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New Technology of Crime, Law and Social Control

NCJ Number
James M. Byrne, Donald J. Rebovich
Date Published
387 pages
This book provides an overview of the applications and effects of new technology in criminal methods, crime prevention, and the management and operation of the criminal justice system (police, courts, and corrections).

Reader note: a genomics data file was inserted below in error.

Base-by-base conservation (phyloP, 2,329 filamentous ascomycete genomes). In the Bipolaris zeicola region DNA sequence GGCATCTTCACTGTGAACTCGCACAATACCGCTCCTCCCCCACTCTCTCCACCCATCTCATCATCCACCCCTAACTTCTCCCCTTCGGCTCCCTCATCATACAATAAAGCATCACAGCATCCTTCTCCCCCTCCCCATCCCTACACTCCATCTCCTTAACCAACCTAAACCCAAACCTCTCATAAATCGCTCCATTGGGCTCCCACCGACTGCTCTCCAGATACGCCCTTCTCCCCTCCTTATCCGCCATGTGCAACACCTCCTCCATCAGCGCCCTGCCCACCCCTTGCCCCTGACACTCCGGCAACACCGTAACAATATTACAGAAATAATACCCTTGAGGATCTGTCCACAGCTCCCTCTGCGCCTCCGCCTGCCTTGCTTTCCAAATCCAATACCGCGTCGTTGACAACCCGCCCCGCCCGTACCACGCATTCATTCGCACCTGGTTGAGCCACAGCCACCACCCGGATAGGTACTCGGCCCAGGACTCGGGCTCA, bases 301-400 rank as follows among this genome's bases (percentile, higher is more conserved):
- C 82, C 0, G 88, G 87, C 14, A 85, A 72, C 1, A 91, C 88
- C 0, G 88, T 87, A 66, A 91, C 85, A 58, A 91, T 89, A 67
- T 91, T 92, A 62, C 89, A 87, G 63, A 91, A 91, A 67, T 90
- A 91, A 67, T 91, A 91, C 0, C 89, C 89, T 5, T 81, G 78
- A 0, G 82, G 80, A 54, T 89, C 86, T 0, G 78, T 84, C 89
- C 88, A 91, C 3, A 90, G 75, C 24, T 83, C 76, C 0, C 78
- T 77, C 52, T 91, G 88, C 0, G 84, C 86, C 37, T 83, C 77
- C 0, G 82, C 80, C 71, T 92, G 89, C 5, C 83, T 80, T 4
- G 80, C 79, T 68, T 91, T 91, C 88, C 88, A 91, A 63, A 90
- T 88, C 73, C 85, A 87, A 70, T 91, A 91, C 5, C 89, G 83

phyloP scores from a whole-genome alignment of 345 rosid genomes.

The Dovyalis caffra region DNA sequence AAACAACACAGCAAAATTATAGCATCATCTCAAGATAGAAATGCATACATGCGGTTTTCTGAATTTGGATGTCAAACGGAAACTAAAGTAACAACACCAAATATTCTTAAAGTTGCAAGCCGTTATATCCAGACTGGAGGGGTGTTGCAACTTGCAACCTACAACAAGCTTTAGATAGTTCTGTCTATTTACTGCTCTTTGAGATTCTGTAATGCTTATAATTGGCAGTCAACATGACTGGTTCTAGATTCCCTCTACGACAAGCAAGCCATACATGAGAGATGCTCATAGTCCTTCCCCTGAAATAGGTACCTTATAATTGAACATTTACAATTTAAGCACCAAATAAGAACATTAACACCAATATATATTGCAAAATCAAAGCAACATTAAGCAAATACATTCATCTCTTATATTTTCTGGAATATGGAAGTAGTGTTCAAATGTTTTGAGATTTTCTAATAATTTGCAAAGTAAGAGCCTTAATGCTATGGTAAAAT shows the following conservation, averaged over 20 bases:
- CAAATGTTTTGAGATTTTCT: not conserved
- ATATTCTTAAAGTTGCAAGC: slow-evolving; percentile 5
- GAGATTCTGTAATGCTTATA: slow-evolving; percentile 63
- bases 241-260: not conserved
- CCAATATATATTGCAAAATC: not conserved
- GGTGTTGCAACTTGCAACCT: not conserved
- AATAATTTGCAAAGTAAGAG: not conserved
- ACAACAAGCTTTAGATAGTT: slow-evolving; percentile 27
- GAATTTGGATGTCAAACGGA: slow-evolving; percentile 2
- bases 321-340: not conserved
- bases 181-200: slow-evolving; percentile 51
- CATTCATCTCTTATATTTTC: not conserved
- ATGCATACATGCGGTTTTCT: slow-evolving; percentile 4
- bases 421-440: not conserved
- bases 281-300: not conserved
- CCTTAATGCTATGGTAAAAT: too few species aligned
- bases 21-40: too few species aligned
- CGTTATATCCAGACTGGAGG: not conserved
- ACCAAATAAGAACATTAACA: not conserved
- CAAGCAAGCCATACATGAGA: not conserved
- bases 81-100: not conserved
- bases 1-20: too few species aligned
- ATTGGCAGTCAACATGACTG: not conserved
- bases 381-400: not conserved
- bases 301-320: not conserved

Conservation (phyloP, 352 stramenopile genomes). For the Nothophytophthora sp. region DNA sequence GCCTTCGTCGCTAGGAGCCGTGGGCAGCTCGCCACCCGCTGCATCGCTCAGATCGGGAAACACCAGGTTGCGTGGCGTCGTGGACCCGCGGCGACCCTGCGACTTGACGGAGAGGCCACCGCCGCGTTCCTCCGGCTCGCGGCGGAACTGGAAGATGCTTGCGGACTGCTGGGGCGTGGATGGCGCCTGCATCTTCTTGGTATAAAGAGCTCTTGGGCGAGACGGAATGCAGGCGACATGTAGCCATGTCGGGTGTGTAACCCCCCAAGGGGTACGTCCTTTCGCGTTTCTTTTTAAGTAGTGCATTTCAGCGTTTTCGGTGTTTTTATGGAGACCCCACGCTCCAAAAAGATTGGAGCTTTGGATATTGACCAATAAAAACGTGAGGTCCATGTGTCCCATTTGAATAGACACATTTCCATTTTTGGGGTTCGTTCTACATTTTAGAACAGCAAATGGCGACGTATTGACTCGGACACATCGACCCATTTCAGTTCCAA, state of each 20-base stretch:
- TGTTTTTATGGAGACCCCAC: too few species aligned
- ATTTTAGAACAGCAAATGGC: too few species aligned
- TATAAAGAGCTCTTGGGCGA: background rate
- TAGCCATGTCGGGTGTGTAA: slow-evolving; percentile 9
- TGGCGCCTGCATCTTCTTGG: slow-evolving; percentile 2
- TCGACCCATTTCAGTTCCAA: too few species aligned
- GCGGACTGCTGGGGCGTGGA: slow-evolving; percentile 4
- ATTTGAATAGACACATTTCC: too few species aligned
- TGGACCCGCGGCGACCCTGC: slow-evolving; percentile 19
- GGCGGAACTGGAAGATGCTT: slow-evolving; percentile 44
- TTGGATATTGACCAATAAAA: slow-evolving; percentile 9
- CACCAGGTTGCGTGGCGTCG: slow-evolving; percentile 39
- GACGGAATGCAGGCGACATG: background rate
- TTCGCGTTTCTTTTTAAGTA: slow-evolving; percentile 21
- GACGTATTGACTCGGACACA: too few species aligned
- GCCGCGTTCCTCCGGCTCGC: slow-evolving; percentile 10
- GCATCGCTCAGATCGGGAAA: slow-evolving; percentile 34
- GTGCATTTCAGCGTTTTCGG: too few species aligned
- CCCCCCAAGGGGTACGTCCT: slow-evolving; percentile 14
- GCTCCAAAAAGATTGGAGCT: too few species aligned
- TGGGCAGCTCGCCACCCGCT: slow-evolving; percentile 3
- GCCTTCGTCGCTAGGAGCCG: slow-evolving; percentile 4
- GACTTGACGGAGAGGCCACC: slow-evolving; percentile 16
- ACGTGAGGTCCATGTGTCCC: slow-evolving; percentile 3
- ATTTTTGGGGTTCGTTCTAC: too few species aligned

The new technology is broadly divided into "hard" technology and "soft" technology. "Hard" technology refers to "new materials, devices, and equipment that can be used to either commit crime or prevent and control crime." "Soft" technology innovations include new "software programs, classification systems, crime analysis techniques, and data sharing/system integration techniques that provide opportunities for both crime commission and crime control." These two types of technology are examined in terms of their uses and effects on both crime-prevention and crime-control policies toward offenders and victims. The impact of these technologies on the methods and opportunities for crime are also considered. There is a focus on computer-assisted crime facilitated and committed through the Internet. The crimes discussed include child pornography, other sex offenses, fraud, identity theft, credit card fraud, money laundering, white-collar crime, and stalking. Regarding crime prevention, one chapter reports on two reviews of evaluation research that has examined the effectiveness of street lighting and surveillance by closed-circuit television cameras in reducing crime in general and specific types of crime. Other chapters address the uses of "hard" and "soft" technologies by police (nonlethal weaponry, information processing, crime analysis, and crime mapping); courts (case-flow management, court security, and the work of specialized courts); and corrections (offender/inmate classification, security, information processing, case management, and management decisionmaking). The book concludes with a chapter that analyzes the social-control and privacy implications of the new technology applications. Chapter notes and references and a list of Web sites for further research on new technologies